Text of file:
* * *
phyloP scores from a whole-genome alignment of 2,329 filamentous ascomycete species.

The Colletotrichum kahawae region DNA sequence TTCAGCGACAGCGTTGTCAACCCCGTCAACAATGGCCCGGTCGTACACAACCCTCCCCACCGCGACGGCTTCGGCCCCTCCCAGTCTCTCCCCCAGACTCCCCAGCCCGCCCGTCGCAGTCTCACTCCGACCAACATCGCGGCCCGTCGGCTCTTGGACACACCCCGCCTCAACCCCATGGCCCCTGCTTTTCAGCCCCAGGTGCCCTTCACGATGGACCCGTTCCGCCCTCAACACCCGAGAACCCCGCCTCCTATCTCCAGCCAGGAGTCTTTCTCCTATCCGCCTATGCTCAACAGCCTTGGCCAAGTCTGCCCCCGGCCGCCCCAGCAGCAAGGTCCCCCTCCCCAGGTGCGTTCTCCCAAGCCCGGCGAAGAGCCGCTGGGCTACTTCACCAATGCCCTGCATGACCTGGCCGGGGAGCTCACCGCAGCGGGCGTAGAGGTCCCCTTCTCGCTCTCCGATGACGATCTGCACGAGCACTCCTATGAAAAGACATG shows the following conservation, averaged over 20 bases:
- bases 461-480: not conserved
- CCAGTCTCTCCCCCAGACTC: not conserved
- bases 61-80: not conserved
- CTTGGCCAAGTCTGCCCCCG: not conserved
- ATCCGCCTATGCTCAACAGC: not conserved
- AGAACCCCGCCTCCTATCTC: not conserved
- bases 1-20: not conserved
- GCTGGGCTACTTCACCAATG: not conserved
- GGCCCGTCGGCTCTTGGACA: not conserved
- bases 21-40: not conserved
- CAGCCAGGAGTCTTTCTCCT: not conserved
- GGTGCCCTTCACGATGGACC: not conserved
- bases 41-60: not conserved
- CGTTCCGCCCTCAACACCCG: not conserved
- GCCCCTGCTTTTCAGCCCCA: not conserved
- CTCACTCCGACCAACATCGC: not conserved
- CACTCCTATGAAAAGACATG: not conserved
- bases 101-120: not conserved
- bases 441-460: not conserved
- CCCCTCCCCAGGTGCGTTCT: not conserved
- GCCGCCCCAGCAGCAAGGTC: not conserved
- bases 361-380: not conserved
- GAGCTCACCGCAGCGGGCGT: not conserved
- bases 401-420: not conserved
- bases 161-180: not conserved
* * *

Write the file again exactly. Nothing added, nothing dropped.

phyloP scores from a whole-genome alignment of 2,329 filamentous ascomycete species.

The Colletotrichum kahawae region DNA sequence TTCAGCGACAGCGTTGTCAACCCCGTCAACAATGGCCCGGTCGTACACAACCCTCCCCACCGCGACGGCTTCGGCCCCTCCCAGTCTCTCCCCCAGACTCCCCAGCCCGCCCGTCGCAGTCTCACTCCGACCAACATCGCGGCCCGTCGGCTCTTGGACACACCCCGCCTCAACCCCATGGCCCCTGCTTTTCAGCCCCAGGTGCCCTTCACGATGGACCCGTTCCGCCCTCAACACCCGAGAACCCCGCCTCCTATCTCCAGCCAGGAGTCTTTCTCCTATCCGCCTATGCTCAACAGCCTTGGCCAAGTCTGCCCCCGGCCGCCCCAGCAGCAAGGTCCCCCTCCCCAGGTGCGTTCTCCCAAGCCCGGCGAAGAGCCGCTGGGCTACTTCACCAATGCCCTGCATGACCTGGCCGGGGAGCTCACCGCAGCGGGCGTAGAGGTCCCCTTCTCGCTCTCCGATGACGATCTGCACGAGCACTCCTATGAAAAGACATG shows the following conservation, averaged over 20 bases:
- bases 461-480: not conserved
- CCAGTCTCTCCCCCAGACTC: not conserved
- bases 61-80: not conserved
- CTTGGCCAAGTCTGCCCCCG: not conserved
- ATCCGCCTATGCTCAACAGC: not conserved
- AGAACCCCGCCTCCTATCTC: not conserved
- bases 1-20: not conserved
- GCTGGGCTACTTCACCAATG: not conserved
- GGCCCGTCGGCTCTTGGACA: not conserved
- bases 21-40: not conserved
- CAGCCAGGAGTCTTTCTCCT: not conserved
- GGTGCCCTTCACGATGGACC: not conserved
- bases 41-60: not conserved
- CGTTCCGCCCTCAACACCCG: not conserved
- GCCCCTGCTTTTCAGCCCCA: not conserved
- CTCACTCCGACCAACATCGC: not conserved
- CACTCCTATGAAAAGACATG: not conserved
- bases 101-120: not conserved
- bases 441-460: not conserved
- CCCCTCCCCAGGTGCGTTCT: not conserved
- GCCGCCCCAGCAGCAAGGTC: not conserved
- bases 361-380: not conserved
- GAGCTCACCGCAGCGGGCGT: not conserved
- bases 401-420: not conserved
- bases 161-180: not conserved